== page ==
Saturday, March 04, 2006


I am going to Holland, aka The Netherlands, aka Legal-Weed-Central! Now I know the most famous Dutch recipe happens to be Spacecakes, but I sincerely hope to have a more rounded experience with Dutch "cuisine." I mean, can I even call it cuisine? What IS Dutch food? I'm planning on eating something called a Stroopwaffel, which is a funny (aka Dutch) way of saying waffle. Isn't it just that? A fresh waffle? I don't mean to denigrate anyone's culture, honestly, but come on...Dutch food, what the HELL is it?!

One of my older brothers lives in Holland and based on his diet I could just assume that the Dutch live on chocolate and cheese. Not that I have a real problem with spending a week eating chocolate and cheese: I'm a girl and we love that stuff. Historical fact: it's been substituting orgasms for women for CENTURIES! Nevertheless, I have what (only) I would call a SOPHISTICATED palate, and I want to eat more than waffles, chocolate, and cheese.

I know there's supposed to be some good Indonesian food up and in Holland's piece: let's give it up for the spoils of colonialism! I do like Indonesian food, but by eating it I'm avoiding the issue at hand: WHAT IS DUTCH FOOD?!

Come Monday morning, I will find out! And if I come back a toasted-out spaz, there will be no denying what I put in my mouth.

Thursday, March 02, 2006


If I had my way, the office vending machine would offer, instead of packaged Mini Chips Ahoys, refrigerated blobs of fresh cookie dough that I could just microwave myself.

I mean, how hard could that be, and how much more satisfying would the resultant snack be? Don't answer: it's a rhetorical question.

I'd also be into a cocktail hour with passed hors d'oeuvres starting at 6pm. Let's see if we can make it happen, Viacom!

Tuesday, February 28, 2006


I win again! Today was one of those "free lunch" days, and I was the beneficiary of Riley's -- my segment producer's -- largesse. In cable production if you're in an edit both the producer and editor get free lunch; it's part of the show budget. But in my new job I am merely a writer and have to pay for my meals. Lucky for me Riley's editor happens to be on The Zone Diet, so Riley gave me his meal. And the meal was most certainly not part of any diet, Zone or otherwise.

That's because Riley has a tradition of ordering burgers on his first day in an edit, which is a coincidence if ever there was one, because I have a tradition of eating burgers whenever they are fucking free, dude!

We ordered from Island Burgers and Shakes, in Hell's Kitchen. They've got about 70 different burgers listed on their menu, from The Napalm (blackened, bbq, jalapeno, cheddar, habanero sauce) to The Frog (boursin, bacon, onions), to The Hippo (curried sour cream, bacon, cheddar, onion, scallion, guacamole, pita), and all the way back to The Derby (bacon, bleu cheese, avocado). For me this kind of menu is both offensive and the gastronomic equivalent of foreplay.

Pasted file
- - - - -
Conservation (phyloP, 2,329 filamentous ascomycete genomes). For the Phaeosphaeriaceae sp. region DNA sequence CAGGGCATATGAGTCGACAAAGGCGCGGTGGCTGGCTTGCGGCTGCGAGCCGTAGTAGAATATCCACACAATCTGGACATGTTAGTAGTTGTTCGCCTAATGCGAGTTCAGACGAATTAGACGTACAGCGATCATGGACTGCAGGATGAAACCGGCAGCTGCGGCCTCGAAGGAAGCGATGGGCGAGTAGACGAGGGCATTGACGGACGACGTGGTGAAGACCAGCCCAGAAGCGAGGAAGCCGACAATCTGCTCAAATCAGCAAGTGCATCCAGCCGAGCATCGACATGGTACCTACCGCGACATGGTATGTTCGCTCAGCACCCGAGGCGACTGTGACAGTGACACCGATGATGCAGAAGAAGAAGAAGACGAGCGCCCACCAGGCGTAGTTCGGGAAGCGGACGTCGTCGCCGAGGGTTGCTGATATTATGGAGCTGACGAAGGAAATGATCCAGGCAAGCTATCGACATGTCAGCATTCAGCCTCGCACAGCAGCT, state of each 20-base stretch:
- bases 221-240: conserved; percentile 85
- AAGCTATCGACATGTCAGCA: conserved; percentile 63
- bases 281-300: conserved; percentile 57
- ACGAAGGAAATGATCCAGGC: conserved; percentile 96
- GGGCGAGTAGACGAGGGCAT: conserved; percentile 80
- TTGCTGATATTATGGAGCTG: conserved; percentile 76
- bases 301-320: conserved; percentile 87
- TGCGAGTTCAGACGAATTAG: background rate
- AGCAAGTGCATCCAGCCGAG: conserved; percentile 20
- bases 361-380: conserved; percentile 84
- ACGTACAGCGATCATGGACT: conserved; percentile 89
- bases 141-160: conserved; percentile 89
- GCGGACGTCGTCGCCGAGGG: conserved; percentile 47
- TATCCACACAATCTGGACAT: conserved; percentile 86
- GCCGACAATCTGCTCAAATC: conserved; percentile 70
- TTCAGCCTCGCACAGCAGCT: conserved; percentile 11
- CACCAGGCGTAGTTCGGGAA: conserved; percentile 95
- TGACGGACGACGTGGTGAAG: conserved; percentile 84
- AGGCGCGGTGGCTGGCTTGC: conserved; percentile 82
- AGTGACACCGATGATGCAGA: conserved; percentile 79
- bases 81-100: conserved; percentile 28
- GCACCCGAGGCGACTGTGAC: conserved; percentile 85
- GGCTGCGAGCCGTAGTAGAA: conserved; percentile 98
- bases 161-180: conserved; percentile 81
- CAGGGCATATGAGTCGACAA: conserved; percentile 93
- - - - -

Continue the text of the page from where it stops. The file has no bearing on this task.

I ordered The Cowboy (bbq sauce, onion, bacon, cheddar, ranch, sourdough), cooked medium. When it arrived I kind of lost my shit: it was so beautiful! HUGE slices of sourdough bread, soaked in spicy bbq sauce and beef grease. Oh those sauteed onions, so slick and translucent! Ah, what's that? TWO large strips of not-quite-crisp-enough bacon but I won't quibble with delivery -- it's hard to get temps right on the road. And don't get me started on the meat in the middle: HOLY MOLY that's A LOT OF MEAT COOKED PERFECTLY JUICY AND WOAH THERE IS LIKE JUST SO MUCH OF IT! SOOOOOOOO MUCH MEEAAAATTTT! AHHHHHHHH! I had to remove most of the cheddar because they gave too much, but since when do I fault generosity? Since NEVER!

Okay, so I ate this beast of a Cowboy in about 10 minutes, and I made pretty good work of it. I felt a little defeated that I couldn't finish the entire thing, but people: it was HUMONGOUS!

I would DEFINITELY order from Island Burgers and Shakes again, and next time I'll try a shake.

I will give a single caveat: though my burger was dispensed with at around 1:30pm, I still smell like a Cowboy, and it is now 8pm. I also don't think I will be hungry ever again. Talk about winning!


If you're in the market for good reading about good food, I recommend without reservation As They Were, a compilation of essays by MFK Fisher. Basically, this woman is a golden god when it comes to gastronomical writing. It's not merely that the writing itself is a pleasure -- it is, completely -- but also the subjects. Raised in the first quarter of the last century, Mary Frances ate some kind of wonderful meals and did us all a big favor by writing about them. I almost unconditionally love reading about contemporary eating, but what's great about these essays is how they reveal how people USED to eat, and I find it fascinating.

In one essay titled "Young Hunger" she describes the restless wanting that regularly inflicts teenage stomachs. I'm a late bloomer, so I remain prone to this youthful avarice, but her essay reminded me of how physically starved I felt between the ages of 12 and 19. Mary Frances did, too, and she describes a "lunch" that she takes with her godparents that leaves her frustrated and hungry to the verge of tears.

I will now describe this "lunch" for you, because it boggles my greedy, 21st century mind:

A cup of attenuated chicken broth
A salted cracker
Half a piece of toast
A waffle with melted butter and a dab of honey.

NO WONDER people were smaller back then! NO WONDER the fashions of the day emphasized women's delicate waists: they HAD them.

I mean, COME ON! That lunch is not even the equivalent of an appetizer on one of today's menus! An APPETIZER: the thing we eat BEFORE we eat!

Hey George Romero: want to really see something scary and shocking -- check out what counts as "lunch" 80 years ago! I felt empathic hunger pangs as I read, and luckily I had the wherewithal to do something about broth necessary.